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Agenda and minutes

Venue: Town Hall, Moorgate Street, Rotherham.

Contact: James McLaughlin, Head of Democratic Services  The webcast can be viewed at http://www.rotherham.public-i.tv

Items
No. Item

117.

Declarations of Interest

 

To receive declarations of interest from Members in respect of items listed on the agenda.

Minutes:

Councillor R Elliott declared a personal interest as a foster carer in relation to the agenda items on the Council Plan Performance and the Strategy to Increase In-House Foster Carers.

118.

Questions from Members of the Public and the Press

 

To receive questions relating to items of business on the agenda from members of the public or press who are present at the meeting.

Minutes:

There were no questions from members of the public or press in respect of matters on the agenda for the meeting.

119.

Exclusion of the Press and Public

 

To consider whether the press and public should be excluded from the meeting during consideration of any part of the agenda.

Minutes:

The Chair advised that there were no items of business that would require the exclusion of the press or public from the meeting.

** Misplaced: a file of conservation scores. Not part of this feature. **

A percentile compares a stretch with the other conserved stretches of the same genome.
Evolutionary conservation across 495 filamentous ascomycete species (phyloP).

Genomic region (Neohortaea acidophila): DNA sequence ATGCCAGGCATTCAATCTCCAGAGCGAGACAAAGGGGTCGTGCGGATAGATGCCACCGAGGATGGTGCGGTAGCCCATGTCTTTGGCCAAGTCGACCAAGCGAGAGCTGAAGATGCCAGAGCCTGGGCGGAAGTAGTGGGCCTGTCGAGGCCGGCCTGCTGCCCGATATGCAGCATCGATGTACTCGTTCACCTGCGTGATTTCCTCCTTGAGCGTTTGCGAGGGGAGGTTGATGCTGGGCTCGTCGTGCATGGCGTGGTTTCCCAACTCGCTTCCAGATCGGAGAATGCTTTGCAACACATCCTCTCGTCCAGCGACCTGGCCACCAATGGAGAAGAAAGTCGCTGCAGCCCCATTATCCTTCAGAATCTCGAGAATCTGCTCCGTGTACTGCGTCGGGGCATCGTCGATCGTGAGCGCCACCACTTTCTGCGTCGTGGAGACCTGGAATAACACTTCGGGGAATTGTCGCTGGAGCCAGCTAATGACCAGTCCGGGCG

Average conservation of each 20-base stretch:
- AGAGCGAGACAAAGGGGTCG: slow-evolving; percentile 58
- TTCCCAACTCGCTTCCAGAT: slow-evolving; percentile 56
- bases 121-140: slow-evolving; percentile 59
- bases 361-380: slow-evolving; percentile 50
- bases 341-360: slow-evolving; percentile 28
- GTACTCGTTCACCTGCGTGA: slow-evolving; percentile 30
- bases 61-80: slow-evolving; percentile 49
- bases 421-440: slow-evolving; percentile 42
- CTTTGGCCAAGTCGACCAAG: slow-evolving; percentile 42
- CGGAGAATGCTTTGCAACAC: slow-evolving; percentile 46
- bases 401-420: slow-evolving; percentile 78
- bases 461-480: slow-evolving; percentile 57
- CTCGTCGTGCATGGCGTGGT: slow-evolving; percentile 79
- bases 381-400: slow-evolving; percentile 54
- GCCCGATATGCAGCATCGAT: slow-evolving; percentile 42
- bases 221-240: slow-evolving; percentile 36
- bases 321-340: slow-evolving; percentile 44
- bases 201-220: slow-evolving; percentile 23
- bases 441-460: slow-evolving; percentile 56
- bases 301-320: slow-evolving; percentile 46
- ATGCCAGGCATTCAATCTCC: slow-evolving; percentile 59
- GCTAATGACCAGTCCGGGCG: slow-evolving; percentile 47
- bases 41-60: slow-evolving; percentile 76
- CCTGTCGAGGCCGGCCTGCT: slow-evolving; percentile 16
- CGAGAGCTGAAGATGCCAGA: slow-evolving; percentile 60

120.

Council Plan Performance - Quarter 2 (July to September 2019) pdf icon PDF 180 KB

 

Cabinet Portfolio:               Corporate Services and Finance (Lead)

Strategic Directorate:         Assistant Chief Executive

 

Additional documents:

Minutes:

The Board considered the Council Plan performance report for Quarter 2 (July - September 2019) which provided an analysis of performance against 13 key delivery outcomes and 69 measures.  At the end of Quarter 2, 28 measures (52%) had either met or exceeded the target set in the Council Plan, compared with 55% in Quarter 1.  The direction of travel was positive for 30 (56%) of the measures calculated in this quarter, an improvement from the 53% figure for the previous quarter.  Pressures arising from demand for social care remained a challenge, but good progress was seen on the measures under priorities 3 and 4 for Regeneration and Environment.